Green Bay takes 2-1 advantage in series

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Phantoms’ Ryan Lowney (13) tries to keep control of the puck while being defended by the Gamblers’ Dakota Mermis during the first period of the second-round USHL playoff game Tuesday at the Covelli Centre in Youngstown.

By Tom Williams


The rarest of hat tricks combined with a disputed goal have pushed the Youngstown Phantoms to the brink of elimination.

Green Bay’s Alex Broadhurst scored three short-handed goals — a USHL first — to lead the Green Bay Gamblers to Tuesday’s 6-3 victory at the Covelli Centre.

“One of those nights where we didn’t get the bounce we needed,” Phantoms coach Anthony Noreen said. “I don’t think it was anything special they were doing or anything terrible we were doing on the power play, just an unfortunate bounce on two of those.”

With a 2-1 advantage in the best-of-five series, the Gamblers can end the Phantoms’ most successful USHL season tonight.

Broadhurst’s first goal put the top-seeded Gamblers ahead three minutes into the game. The second one came late in the second period for a 5-1 lead.

The backbreaker came after Phantoms Ryan Belonger and JT Stenglein scored in the third period to throw a scare into the Gamblers.

With 6:55 remaining, Stenglein connected on a 5-on-3 power play. But once again, the Gamblers took over near the Phantoms’ blue line and stormed up ice and Broadhurst pounced on a rebound of Sam Herr’s shot.

“It’s pretty rare to get a hat trick in general, to be honest,” said Broadhurst, a seventh-round draft pick of the Chicago Blackhawks last June who knew that former Calgary Flame Theo Fleury is the only NHL player to score three shorthanded in a game.

“I wouldn’t say I was lucky — I think I worked hard for it and I deserved it,” Broadhurst said of his first USHL hat trick.

Gamblers goaltender Ryan McKay stopped 16 shots while the Phantoms’ Matt O’Connor made 27 saves.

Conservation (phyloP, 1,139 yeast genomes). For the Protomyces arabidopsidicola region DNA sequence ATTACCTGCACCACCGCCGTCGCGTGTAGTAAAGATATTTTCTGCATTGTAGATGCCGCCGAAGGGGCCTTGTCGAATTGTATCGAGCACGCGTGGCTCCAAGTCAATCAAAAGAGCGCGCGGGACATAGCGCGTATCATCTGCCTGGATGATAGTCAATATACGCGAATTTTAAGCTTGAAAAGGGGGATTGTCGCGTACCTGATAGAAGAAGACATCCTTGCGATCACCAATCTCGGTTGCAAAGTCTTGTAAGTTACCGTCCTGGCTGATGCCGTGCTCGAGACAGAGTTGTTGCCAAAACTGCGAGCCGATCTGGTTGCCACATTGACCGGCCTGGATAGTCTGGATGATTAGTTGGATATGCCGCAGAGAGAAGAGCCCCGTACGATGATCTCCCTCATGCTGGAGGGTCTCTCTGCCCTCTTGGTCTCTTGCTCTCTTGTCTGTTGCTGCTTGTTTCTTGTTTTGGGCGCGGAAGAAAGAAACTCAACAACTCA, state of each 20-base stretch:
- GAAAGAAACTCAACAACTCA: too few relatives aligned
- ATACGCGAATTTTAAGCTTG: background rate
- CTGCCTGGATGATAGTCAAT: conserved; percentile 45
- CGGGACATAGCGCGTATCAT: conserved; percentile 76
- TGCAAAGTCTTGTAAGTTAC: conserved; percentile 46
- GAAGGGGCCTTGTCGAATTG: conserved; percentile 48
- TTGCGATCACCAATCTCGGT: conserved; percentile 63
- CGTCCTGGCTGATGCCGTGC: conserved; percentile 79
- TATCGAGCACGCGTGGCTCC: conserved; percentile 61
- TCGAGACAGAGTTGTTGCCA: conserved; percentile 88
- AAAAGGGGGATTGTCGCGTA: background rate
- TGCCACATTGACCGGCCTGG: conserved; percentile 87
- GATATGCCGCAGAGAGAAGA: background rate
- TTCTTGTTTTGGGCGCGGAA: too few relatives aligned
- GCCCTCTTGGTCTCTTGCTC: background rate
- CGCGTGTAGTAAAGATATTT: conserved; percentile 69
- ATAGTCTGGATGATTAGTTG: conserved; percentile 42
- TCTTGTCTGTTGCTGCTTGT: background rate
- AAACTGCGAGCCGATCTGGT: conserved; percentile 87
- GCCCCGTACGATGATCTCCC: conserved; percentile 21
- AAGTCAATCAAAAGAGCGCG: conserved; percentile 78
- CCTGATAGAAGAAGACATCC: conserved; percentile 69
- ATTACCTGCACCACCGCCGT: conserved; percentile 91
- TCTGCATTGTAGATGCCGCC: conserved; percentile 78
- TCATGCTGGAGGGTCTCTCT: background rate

Late in the first period, Todd Koritzinsky tied the game for the Phantoms with a no-look backhand shot.

Pat Conte, who won a third-period fight against Max Hartner, set up the goal at the side of the Gamblers’ net when he dished a soft pass to Koritzinsky.

The Phantoms forward spun about 180 degrees and launched the puck before he was facing McKay. Chris Bradley also received an assist.

But the momentum was lost when the Gamblers’ Sheldon Dries scored on O’Connor with 25 seconds remaining in the period.

O’Connor and defenseman Daniel Renouf instantly appealed to the referee that the puck was kicked and should have been disallowed. After an officials’ conference at center ice, the goal was permitted.

Although the Phantoms won Sunday’s game, 5-3, in Green Bay, Gamblers coach Derek Lalonde said his team wake-up call “was our poor play in the first [period]. We were very fortunate to be up 2-1. I thought we would respond a little better.”

Goals by C.J. Eick and Grant Arnold in the first nine minutes of the second period made it a three-goal advantage that zapped the Phantoms. Then came Broadhurst’s second goal.

“That second-period team was what we’ve seen all year,” said Lalonde, referring to Green Bay’s 47 wins in 60 regular-season games.

Noreen said he’s glad there is no day off for Game 4.

“I wish we were playing it tonight,” Noreen said moments after the game ended. “It’s do-or-die time. There’s not much I needed to say after the game to the guys — they all know what is on the line.

“For all of them, it’s the last time guaranteed for them to play together,” Noreen said. “I expect a much better effort.”

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